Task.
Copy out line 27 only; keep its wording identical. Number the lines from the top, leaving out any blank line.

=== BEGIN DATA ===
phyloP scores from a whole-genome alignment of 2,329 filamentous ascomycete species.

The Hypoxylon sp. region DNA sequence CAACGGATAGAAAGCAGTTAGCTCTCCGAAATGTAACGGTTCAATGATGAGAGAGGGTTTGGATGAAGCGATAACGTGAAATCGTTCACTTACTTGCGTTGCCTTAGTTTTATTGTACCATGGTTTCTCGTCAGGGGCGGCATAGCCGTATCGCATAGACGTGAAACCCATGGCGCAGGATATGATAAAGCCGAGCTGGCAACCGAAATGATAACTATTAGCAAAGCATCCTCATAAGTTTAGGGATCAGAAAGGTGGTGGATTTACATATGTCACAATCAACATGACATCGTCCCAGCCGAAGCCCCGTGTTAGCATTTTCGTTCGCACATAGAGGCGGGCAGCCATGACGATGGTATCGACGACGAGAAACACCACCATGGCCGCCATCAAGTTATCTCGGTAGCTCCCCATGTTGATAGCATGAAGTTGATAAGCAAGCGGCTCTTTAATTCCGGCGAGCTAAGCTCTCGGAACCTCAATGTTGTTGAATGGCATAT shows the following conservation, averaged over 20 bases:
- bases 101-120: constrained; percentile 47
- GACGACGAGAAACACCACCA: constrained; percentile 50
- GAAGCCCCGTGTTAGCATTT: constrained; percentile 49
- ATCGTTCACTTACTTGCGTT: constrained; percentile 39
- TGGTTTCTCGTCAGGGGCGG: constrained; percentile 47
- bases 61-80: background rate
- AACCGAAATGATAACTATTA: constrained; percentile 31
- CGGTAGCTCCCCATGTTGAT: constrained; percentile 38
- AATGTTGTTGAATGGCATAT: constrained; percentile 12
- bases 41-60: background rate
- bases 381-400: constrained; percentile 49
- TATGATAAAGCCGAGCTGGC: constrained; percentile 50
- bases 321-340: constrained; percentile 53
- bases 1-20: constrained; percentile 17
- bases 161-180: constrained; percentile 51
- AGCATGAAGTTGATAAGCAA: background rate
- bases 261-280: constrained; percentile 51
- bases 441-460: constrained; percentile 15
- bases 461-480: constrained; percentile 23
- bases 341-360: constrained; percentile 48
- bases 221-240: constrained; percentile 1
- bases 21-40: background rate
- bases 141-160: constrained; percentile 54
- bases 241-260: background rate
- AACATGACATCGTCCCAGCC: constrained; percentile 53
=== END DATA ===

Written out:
- AACATGACATCGTCCCAGCC: constrained; percentile 53